### Solutions to Problem Set 2

```Physics 485 - Fall 2014
Solutions to Problem Set 2
Problem 1. Normalization and probability density(Townsend problem 2.20)
(a) (13%) The normalization constant A can be calculated by
∫
∞
1=
−∞
∫
|Ψ|2 dx =
∫
0
−∞
∞
|A|2 e2κx dx +
|A|2 e−2κx dx =
0
∞ ) |A|2
|A|2 ( 2κx 0
e
.
− e−2κx 0 =
−∞
2κ
κ
(1)
Here the parameter κ must be assumed to be real and positive, or the integral will diverge. We can choose
A to be real as well, thus,
A=
(b)
∫
√
κ.
(2)
(12%) The probability of ﬁnding the particle within the range of 1/κ of the origin is
1/κ
(
|Ψ| dx = κ
∫
−1/κ
∫
0
2
2κx
e
1/κ
dx +
−1/κ
0
0
1/2κ )
) 1(
.
= 1 − e−2 = 0.865 .
e−2κx dx = e2κx −1/2κ − e−2κx 0
2
(3)
Here 1/κ is the characteristic length of the delta potential which can be used to describe the size of it. The
”within 1/κ of the origin” can also be understood as the following.
∫
1/2κ
−1/2κ
(
|Ψ|2 dx = κ
∫
∫
0
e2κx dx +
−1/2κ
0
1/2κ
0
1/2κ )
) 1(
.
e−2κx dx = e2κx −1/2κ − e−2κx 0
= 1 − e−1 = 0.632 . (4)
2
The above result shows that the particle in a bound state is mostly conﬁned in the delta potential, but it
still has a small possibility to penetrate outside of the potential. This is diﬀerent from the classic case where
no particle, which has a kinetic energy less than the potential, can move outside the potential well.
Problem 2. Group and phase velocity(Townsend problem 2.26)
(25%) The circular wave pulse propagates at the group velocity, while the surface ripples moves at phase
velocity. It’s important to ﬁnd the relation between the group velocity and the phase velocity for this case.
Firstly, we express the phase velocity of the ripples in terms of the wave number k,
√
vph =
kT
.
ρ
1
(5)
According to the deﬁnition of the phase velocity, we have
√
ω = vph k = k
T
.
ρ
3/2
(6)
From (2.36) in the textbook, the group velocity is then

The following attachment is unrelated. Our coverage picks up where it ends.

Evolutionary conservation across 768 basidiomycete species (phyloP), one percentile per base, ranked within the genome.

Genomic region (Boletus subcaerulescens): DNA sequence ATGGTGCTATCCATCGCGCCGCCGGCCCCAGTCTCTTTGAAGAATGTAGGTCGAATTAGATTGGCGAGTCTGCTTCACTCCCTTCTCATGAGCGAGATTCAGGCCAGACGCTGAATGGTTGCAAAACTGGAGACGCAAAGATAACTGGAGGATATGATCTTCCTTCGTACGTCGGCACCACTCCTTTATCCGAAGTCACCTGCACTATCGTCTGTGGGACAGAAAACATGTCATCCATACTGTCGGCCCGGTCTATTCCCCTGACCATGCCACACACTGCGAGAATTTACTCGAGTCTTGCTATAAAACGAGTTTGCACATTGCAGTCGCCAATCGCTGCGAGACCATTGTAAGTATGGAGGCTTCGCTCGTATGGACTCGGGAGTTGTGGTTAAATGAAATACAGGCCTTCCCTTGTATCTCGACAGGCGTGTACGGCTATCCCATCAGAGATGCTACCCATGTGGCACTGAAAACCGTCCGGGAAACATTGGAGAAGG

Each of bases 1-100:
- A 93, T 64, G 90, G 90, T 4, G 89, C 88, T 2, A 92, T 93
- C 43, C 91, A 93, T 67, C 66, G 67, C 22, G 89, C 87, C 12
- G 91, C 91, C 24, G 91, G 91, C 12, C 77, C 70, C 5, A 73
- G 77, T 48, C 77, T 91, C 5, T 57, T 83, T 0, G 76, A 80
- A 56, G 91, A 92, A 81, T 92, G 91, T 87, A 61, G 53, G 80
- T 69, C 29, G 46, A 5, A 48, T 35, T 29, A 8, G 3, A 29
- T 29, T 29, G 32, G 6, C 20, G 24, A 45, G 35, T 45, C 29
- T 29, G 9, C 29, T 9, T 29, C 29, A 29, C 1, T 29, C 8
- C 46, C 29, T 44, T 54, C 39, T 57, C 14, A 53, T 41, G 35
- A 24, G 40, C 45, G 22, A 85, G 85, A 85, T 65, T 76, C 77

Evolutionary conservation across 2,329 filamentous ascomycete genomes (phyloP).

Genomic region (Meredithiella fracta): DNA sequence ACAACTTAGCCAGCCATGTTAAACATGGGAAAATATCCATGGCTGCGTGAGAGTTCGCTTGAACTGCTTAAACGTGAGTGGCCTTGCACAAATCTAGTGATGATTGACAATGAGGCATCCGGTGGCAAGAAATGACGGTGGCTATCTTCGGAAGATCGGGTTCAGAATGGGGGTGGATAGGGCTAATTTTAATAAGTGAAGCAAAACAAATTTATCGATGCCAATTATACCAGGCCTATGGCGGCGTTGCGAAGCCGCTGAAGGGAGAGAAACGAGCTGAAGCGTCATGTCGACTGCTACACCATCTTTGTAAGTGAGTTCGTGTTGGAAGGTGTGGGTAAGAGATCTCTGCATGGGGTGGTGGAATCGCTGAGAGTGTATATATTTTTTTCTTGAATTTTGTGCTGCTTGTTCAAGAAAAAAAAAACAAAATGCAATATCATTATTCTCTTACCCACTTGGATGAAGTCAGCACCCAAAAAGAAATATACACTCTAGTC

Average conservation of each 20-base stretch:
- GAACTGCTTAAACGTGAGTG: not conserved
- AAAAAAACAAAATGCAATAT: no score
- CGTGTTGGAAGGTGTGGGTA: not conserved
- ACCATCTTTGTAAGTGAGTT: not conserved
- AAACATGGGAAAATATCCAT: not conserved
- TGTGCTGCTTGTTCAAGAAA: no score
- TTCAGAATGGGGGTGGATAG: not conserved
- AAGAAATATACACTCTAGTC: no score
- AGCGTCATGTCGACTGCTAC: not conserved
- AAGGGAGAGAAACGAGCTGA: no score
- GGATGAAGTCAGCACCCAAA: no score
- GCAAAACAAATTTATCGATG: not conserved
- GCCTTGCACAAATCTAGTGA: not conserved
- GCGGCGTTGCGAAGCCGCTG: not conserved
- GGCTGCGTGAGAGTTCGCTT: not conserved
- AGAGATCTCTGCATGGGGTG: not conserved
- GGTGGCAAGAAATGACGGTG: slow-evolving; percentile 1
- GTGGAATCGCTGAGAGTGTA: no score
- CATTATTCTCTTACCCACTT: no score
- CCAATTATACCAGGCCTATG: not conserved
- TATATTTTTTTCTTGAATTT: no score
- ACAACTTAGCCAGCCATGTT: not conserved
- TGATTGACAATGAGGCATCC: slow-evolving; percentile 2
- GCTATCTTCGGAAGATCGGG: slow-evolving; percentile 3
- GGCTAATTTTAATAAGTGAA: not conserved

√
dω
3
vg =
=
dk
2
kT
3
= vph .
ρ
2
(7)
This shows that the group velocity is greater than the phase velocity. Therefore, the surface ripples move
slower than the circular wave pulse. Relative to the latter, they look like move inward through the circular
disturbance.
Problem 3. Expectation values and uncertainties for a particle in
a box(Townsend problem 2.33)
(25%) The expectation value of the position x is given by,
∫
∞
2
⟨x⟩ =
x|Ψ| dx =
L
−∞
∫
L
x sin2
2
0
( πx )
L
dx = .
L
2
(8)
The expectation value of x2 is given by,
∫
∞
2
⟨x ⟩ =
x |Ψ| dx =
L
−∞
2
2
∫
L
x2 sin2
2
0
( πx )
L2 (
3 )
dx =
1− 2 .
L
3
2π
(9)
Thus the standard deviation in position is given by
√
L
△x = ⟨x2 ⟩ − ⟨x⟩2 =
2
√
1
2
− 2.
3 π
(10)
The expectation value of the momentum px is given by,
∫
∞
∗~
2π ~
⟨px ⟩ =
Ψ Ψdx = 2
i
L
i
−∞
∫
L
sin
0
( πx )
( πx )
cos
dx = 0 .
L
L
(11)
The expectation value of p2x is given by,
∫
⟨p2x ⟩
= −~
2
∞
2π 2 ~2
Ψ Ψdx = −
L3
−∞
∗
∫
L
sin2
0
( πx )
~2 π 2
.
dx =
L
L2
(12)
Thus the standard deviation in momentum is given by
△px =
√
π~
.
⟨p2x ⟩ − ⟨px ⟩2 =
L
2
(13)
Therefore the uncertainty relation of position and momentum is given by
(
△x△px = π~
√
1
1 )
− 2 .
12 2π
(14)
Problem 4. Probability density and expectation value of momentum
(a) (9%) The probability density |Ψ(x, t)|2 is,
|Ψ(x, t)|2 = |A|2 e
−(x−p0 t/m)2
σ 2 |β|2
,
(15)
where |β|2 = 1 + ~2 t2 /(m2 σ 4 ). The following ﬁgures plot the density at t = 0 and t = 1 seperately. The
center of the wavepacket is at p0 t/m. The size of the wavepacket can be described by the width of it which
is σ|β|, so the wavepacket spreads as time.
(a) t=0
(b) t=1
Figure 1: Plot the probability density at t=0 and t>0
(b) (8%) Compare the ﬁgures and see that the position of the peak locates at p0 t/m, so as time evolves,
the peak moves at the velocity p0 /m which is the group velocity,.
(c)
(8%) The expectation value of momentum is given by
∫
∞
~ ∂
Ψ (x, t)
⟨p(t)⟩ =
Ψ(x, t)dx = |A|2
i ∂x
−∞
∗
∫
∞
−x′2
(
~x′ −x′2 )
p0 e σ2 |β|2 − 2 e σ2 |β|2 dx′ = p0 .
iσ β
−∞
(16)
For this integral, the ﬁrst term is just the normalization of the wave function, so the integral of this part is
just p0 , while the second term is odd so that the integral of it is zero. This satisﬁes with Ehrenfest’s theorem
since
d⟨p(t)⟩
=0=−
dt
⟨
3
∂V (x)
∂x
⟩
.
(17)
```